Both chambers' budget proposals cut the income tax rate that small business owners pay on their profits, with the Senate plan phasing in the approach over multiple years, while the House plan immediately reduces the rate from 5 percent to 3 percent, meaning $65 million less in revenue in 2012-13.[17]

The House unanimously approved its FY2013 spending plan in March 2012.[19] Highlights of the House budget included:[19]

  • a 2 percent raise for state employees and teachers;[19]
  • additional education funding, increasing the base student cost from $1,880 to $2,012;[19]
  • $180 million to deepen the Charleston port;[19]
  • $77 million to pay down the state's debt to the federal government for what it borrowed for unemployment benefits[19]
  • 5 percent into the state's rainy day fund, more than the constitutionally requires 4%, which is an additional $58 million.[19]


See also: South Carolina public pensions

The Senate Finance Committee to increase state workers’ contributions to the state workers’ retirement system to 8 percent of their pay from 6.5 percent.[20]

FY2012 State Budget

The South Carolina Budget Control Board voted on Aug. 8, 2011, to increase insurance premiums for both employees and the state by 4.5%, saying that the had to do so to ensure that the system is sound and has the money required to meet employees' health care needs. [21]

South Carolina is spending $199 million on principal and interest payments for the state debt of $1.86 billion.[22]

Legislative Budget

The legislature approved a $6 billion state budget on June 22, 2011. The Senate passed the plan by a vote of 24-17 vote after the House approved it with a vote of 57-54 vote. In the House both Democrats and Tea Party-leaning Republicans voting against the plan.[23]

On June 28, 2011, Gov. Nikki Haley vetoed $213 million in proposed state spending, including $106 million in the state’s proposed $6 billion general fund budget and 107 million in spending from a separate state reserve fund.[1] The vetoes included[1]:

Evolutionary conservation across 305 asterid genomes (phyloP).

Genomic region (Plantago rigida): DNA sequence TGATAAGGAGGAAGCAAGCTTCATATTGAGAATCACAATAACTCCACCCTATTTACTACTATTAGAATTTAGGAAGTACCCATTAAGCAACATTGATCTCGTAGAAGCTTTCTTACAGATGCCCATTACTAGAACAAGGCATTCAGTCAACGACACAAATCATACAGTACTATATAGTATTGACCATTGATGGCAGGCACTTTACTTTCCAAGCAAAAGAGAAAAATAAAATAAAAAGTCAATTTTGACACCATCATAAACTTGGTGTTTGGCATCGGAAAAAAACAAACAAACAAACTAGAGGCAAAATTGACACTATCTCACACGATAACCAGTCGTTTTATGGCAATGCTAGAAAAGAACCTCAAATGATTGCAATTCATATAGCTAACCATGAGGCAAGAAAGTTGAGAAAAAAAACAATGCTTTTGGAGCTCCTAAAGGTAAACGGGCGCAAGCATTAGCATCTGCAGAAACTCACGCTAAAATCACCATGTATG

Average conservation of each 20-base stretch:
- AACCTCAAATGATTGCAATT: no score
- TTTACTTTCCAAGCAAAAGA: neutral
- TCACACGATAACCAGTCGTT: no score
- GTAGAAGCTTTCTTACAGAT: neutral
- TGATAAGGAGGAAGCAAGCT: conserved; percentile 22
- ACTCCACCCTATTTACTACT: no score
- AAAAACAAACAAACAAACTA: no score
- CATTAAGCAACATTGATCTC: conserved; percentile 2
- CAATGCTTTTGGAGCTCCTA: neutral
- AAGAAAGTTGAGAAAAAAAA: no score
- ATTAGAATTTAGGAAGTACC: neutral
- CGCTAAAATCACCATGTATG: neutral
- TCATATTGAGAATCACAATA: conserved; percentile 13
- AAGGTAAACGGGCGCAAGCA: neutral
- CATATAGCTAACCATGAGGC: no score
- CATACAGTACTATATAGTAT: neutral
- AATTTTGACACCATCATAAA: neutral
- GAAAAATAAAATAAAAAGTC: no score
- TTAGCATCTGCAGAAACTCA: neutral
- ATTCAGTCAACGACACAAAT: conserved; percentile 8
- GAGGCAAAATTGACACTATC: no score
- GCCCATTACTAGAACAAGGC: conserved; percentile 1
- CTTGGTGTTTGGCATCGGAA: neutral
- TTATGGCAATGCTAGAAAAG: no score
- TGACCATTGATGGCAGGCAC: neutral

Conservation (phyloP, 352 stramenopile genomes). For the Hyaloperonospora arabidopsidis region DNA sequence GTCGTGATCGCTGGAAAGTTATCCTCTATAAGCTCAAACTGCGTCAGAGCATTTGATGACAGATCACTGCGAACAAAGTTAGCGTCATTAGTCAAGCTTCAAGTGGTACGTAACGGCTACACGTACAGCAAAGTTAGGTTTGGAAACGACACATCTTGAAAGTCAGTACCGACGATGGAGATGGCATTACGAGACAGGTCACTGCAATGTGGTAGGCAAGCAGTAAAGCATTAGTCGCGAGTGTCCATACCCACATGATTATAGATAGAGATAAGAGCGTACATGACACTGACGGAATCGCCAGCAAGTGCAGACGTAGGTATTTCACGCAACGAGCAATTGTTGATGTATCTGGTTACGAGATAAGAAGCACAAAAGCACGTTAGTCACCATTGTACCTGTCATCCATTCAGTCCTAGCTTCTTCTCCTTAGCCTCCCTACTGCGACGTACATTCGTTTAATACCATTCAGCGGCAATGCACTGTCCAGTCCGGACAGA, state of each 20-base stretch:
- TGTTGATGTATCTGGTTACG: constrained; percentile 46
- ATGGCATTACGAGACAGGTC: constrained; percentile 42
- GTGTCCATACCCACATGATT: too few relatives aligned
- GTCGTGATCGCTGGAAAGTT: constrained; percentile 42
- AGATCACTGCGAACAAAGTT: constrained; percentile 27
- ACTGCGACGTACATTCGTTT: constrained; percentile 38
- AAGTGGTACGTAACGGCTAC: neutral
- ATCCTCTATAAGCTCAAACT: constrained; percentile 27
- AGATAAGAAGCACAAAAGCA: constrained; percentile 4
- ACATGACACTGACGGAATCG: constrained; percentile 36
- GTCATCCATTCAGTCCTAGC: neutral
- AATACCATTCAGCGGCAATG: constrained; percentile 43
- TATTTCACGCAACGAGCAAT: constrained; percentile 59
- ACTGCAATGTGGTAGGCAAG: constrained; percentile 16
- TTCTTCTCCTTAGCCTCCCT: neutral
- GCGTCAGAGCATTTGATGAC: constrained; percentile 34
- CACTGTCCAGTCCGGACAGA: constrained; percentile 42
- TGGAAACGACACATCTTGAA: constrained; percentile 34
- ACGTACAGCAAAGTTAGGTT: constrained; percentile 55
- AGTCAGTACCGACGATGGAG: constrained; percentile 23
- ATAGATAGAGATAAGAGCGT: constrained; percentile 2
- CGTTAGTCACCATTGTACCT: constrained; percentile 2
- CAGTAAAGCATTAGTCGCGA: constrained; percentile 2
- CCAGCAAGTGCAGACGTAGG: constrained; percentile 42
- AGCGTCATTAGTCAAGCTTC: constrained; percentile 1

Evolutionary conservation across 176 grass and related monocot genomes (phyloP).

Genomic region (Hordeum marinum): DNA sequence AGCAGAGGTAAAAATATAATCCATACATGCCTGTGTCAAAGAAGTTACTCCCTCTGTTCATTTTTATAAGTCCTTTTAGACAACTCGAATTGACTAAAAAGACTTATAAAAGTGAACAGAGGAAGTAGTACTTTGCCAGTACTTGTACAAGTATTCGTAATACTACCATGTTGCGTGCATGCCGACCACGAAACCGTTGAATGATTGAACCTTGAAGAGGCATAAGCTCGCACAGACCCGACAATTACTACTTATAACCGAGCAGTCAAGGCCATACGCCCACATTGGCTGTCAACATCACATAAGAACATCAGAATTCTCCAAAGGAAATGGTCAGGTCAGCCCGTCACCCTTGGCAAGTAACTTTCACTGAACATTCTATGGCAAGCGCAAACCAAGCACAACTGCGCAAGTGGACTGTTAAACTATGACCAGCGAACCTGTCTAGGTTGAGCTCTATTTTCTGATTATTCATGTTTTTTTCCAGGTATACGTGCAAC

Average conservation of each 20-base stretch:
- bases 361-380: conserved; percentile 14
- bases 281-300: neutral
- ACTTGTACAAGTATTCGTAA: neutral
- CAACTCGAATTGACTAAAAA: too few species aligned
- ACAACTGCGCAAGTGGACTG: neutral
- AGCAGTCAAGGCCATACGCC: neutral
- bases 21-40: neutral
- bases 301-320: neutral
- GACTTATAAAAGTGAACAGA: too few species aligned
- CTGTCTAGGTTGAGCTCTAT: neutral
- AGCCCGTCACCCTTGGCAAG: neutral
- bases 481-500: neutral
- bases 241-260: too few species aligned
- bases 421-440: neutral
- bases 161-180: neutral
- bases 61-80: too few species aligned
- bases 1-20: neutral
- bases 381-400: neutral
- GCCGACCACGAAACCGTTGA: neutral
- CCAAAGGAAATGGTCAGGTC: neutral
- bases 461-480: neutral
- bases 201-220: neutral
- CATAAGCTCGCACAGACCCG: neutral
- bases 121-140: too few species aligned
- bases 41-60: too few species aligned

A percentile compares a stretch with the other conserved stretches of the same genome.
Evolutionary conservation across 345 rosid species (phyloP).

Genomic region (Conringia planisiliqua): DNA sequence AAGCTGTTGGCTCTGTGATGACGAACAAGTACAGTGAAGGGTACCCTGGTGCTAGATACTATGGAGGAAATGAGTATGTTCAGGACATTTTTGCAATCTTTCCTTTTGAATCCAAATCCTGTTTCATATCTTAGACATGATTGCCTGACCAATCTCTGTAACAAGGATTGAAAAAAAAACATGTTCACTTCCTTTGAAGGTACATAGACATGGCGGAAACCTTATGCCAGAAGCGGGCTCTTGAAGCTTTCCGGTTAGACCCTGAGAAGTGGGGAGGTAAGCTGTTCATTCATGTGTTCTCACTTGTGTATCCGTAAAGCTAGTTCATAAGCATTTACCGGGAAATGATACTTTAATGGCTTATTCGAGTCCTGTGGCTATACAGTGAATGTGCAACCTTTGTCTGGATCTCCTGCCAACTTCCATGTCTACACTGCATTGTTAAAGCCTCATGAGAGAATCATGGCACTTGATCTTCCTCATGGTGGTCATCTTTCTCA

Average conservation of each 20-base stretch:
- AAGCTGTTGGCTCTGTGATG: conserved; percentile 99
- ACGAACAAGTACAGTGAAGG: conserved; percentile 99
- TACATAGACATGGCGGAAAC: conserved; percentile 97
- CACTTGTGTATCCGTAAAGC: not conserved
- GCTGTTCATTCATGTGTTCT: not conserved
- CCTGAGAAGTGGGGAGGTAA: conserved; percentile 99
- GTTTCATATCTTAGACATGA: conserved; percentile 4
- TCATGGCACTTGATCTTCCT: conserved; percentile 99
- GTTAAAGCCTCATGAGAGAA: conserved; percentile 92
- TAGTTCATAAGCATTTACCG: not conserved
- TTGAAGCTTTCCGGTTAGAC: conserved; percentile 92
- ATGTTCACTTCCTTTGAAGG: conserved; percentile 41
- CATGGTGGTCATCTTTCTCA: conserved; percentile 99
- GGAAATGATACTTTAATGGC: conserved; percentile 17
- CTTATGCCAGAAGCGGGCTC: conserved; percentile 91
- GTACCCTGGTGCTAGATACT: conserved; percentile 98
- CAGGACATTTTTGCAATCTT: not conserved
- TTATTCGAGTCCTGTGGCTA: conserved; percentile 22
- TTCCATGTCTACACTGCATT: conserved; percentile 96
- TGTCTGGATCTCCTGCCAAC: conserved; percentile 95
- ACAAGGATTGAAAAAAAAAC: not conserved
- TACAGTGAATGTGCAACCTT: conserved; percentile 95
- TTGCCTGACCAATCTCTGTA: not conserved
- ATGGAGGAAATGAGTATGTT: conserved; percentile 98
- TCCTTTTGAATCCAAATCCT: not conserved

• The entire $1.9 million budget for the state Arts Commission
  • $6 million for the Educational Television network
  • State money to pay for the 2012 Republican presidential primary
  • $5.5 million for tourism advertising
  • $38 million for maintenance at state colleges
  • $13 million for the state’s technical schools to train workers for Boeing’s new North Charleston aircraft plan

Gov. Haley pointed out that with her vetoes, she said, classroom funding would increase by more than $100 million over FY2011.[24]


The approved spending plan raises the state’s per-student spending to $1,880 from its current $1,615, but does not meet the $2,720 required by a state school funding formula.[23]


The budget the legislature passed makes permanent Medicaid program cuts at the Department of Health and Human Services, which in early 2011 eliminated or reduced a variety of Medicaid services, including adult dental and vision services and the home health care visits. The budget additionally cuts $125 million from reimbursements to doctors, hospitals and other caregivers. Although some hospitals have cautioned the reductions will force some to cut staff, although the state Medicaid agency is dubious of that claim.[23]


A conference committee comprised of three Senators and three Representatives met on June 8, 2011, and adopted portions of the budget that were the same in both chambers' version of the budget. The biggest issues still to be resolved are how much state revenue should go to schools and how much to lower unemployment taxes for businesses with records of firing people.[25]

The Senate's proposed budget cut social safety net programs but saved more teaching jobs than once expected and also offers businesses a $100 million tax break. The proposed budget cut $125 million from reimbursements to doctors and hospitals. Other cuts include $9.5 million less in general taxpayer funds on public schools. That is after budget writers cut $19 million from a national teacher certification program and nearly $4 million from physical education programs. The budget added $25 million in general taxpayer funds for public charter schools. Legislators used surpluses and reserves to pay for school operations, including $97 million to cover per-student classroom spending and $20 million to help wealthier school district avoid losing money under state's school funding formula.[26] The Senate budget puts an additional $105 million into schools, increasing per-student spending to $1,959 from the current $1,617, less than the $2,720 a state school funding formula says is required.[25]